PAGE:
Misconceptions about Game Based Training for the Financial Services Sector
Game based training has been around for years now, but there are still some misconceptions about its use, especially within professional services. Good game-based learning can support training goals with all of the content usually offered in traditional training packages, alongside inspiring significant motivation to continue learning with the gameplay.
But some in the industry still harbour concerns about the word ‘game’ and worry that it conceals informal or superficial content, or that it simply isn’t difficult enough. Former teacher and U.S. education reporter Greg Toppo has written extensively about the benefits of game-based learning, pointing out that what makes games fun isn’t that they are easy – it’s that they are hard. It’s all about overcoming the challenge and the rush that comes with it. So with that in mind, let’s bust a few myths about game-based learning for the financial services sector.
1. It’s not for professionals
Widely used in pure learning environments such as schools and colleges, this doesn’t mean game-based learning isn’t suitable for complex subjects and themes that financial services professionals need to know. If staff enjoy the training, they’re more engaged and more likely to dip in regularly, which helps them to remember and apply more of the subject matter.
There’s a fear it might trivialise serious subjects, or a misunderstanding that it couldn’t possibly help to demonstrate empathy for vulnerable customers. On the contrary, however, a well-designed game platform helps learners to expand on their knowledge of these subjects. The same aspects that drive so many towards game play in their spare time is what makes game-based learning so effective in professional training.
2. Traditional training is the only option for compliance training
Those who are unfamiliar with game-based training might be concerned about the ‘game’ element. After all, traditional compliance subjects can be fairly sophisticated, and maybe a little dusty at times. There’s sometimes a concern that game-based training means a focus on the ‘fun’ aspect, rather than the content, and that employees will waste time and not learn anything.
But training does not have to be serious and humdrum to be effective. The advantage of game-based learning is that employees will quickly learn the focus on outcomes and improve their skills rapidly. That the learning is in an enjoyable format means that employees will come back to the platform more regularly, making consistent and continuous learning – and learning that sticks – possible.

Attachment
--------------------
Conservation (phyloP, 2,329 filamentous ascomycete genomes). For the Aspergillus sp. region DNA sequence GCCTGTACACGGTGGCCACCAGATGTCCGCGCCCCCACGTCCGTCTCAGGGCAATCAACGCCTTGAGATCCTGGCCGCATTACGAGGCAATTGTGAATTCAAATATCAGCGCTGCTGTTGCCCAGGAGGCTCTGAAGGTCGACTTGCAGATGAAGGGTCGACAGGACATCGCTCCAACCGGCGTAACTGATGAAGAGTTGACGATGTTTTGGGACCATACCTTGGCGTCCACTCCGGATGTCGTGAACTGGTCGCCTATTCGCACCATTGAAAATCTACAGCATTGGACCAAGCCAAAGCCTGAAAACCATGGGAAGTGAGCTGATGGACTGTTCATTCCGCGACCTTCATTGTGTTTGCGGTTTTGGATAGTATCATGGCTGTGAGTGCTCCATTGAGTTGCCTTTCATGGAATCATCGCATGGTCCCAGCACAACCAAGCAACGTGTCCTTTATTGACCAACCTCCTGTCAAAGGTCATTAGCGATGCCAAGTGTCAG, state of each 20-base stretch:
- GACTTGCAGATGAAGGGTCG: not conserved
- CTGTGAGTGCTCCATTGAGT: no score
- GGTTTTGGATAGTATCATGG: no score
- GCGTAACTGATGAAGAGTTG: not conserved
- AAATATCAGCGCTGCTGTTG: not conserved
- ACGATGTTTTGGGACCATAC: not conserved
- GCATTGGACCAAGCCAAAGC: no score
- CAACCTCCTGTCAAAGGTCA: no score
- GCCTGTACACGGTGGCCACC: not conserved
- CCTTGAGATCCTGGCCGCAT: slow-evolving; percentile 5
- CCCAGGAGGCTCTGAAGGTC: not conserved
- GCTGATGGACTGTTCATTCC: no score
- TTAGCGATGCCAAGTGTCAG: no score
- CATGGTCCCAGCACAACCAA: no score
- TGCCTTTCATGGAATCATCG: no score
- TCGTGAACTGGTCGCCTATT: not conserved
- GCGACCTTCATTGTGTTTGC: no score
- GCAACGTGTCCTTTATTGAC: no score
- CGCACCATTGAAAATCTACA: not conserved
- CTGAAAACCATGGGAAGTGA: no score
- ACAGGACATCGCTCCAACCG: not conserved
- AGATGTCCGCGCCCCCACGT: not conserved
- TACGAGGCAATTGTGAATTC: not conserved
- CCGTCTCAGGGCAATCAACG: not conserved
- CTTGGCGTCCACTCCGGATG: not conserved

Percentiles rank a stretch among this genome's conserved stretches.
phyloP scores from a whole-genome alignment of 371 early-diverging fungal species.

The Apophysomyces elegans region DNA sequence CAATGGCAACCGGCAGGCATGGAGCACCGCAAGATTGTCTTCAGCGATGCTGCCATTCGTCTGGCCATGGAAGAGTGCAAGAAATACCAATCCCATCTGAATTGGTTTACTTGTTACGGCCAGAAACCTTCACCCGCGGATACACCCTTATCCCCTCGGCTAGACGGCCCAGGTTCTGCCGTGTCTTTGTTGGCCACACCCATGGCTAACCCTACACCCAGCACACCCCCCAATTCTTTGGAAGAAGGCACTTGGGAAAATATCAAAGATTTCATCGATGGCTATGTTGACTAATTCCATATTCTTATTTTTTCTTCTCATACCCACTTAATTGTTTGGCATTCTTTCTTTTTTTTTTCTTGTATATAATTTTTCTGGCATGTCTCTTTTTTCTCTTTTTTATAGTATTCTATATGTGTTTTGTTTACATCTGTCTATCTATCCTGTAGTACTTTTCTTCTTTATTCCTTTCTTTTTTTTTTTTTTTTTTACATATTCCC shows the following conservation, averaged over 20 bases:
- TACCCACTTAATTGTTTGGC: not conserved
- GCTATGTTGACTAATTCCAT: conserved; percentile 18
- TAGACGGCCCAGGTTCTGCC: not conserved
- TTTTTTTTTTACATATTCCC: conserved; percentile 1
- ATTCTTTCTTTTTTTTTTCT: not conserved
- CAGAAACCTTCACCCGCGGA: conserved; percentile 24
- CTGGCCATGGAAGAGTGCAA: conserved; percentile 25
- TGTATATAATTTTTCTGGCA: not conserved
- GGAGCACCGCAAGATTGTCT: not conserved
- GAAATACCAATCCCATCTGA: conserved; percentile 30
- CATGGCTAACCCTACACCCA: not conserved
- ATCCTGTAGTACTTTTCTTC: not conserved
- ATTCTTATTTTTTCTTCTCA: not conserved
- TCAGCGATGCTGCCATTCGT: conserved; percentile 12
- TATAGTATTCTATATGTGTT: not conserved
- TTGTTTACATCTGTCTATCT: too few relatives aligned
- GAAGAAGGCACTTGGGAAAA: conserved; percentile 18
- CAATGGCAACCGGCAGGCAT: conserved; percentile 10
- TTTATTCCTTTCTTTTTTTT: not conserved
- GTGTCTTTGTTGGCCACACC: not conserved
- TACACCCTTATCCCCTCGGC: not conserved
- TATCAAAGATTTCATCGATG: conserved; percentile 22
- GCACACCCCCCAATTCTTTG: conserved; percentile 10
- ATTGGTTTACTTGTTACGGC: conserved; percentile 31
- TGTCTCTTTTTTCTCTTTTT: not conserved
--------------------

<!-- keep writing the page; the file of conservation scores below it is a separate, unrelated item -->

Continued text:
Goal achievement drives learners to engage and continue to participate – something which isn’t always possible in traditional training. Our platform provides a clear goal for learners to achieve – increasing the number of their clients and building a bigger bank.
Differing levels of complexity in the steps mean that some games challenge the learner more than others, but get them closer to their goal.
3. Progress can’t be measured.
We’re all familiar with traditional training. Attendees are registered, they sit through the training, they’re tested, and the results are stored on file. There’s often some concern that with a game-based learning platform, employees will head off, play the games, and then measurement of achievement goes by the wayside. But that isn’t the case. In fact, platforms can provide analytics, showing achievement and where the employee might need additional focus.
4. It’s time-consuming / slow
Why bother with an online platform that needs to be accessed more than once, when you can get the training done in a single day?
A major benefit to game-based learning is that whole days, or even hours, don’t need to be taken out of an employee’s day and written off to training. Steps are short, and can be taken anywhere and at any time that is convenient. And there’s the added benefit of increased retention, meaning that learning is more likely to stick. Learners also benefit from immediate feedback, meaning there’s less risk that incorrect assumptions will work their way back into the world of work.
5. This type of training will only appeal to younger employees
There’s a stereotype that games are only for millennials. However, research shows this this simply is not true – more older people play games now than ever before, with an estimate in 2019 that around 42 per cent of British people aged between 55 and 64 had played video games in the last five years. Game-playing is also roughly equal across genders.
What’s important isn’t the format – it is to make training offered approachable for all ages.
To find out more about the benefits of a game-based approach to learning and how to train a remote workforce, join our FREE 45 minute webinar on 18 August 2020 at 3pm BST.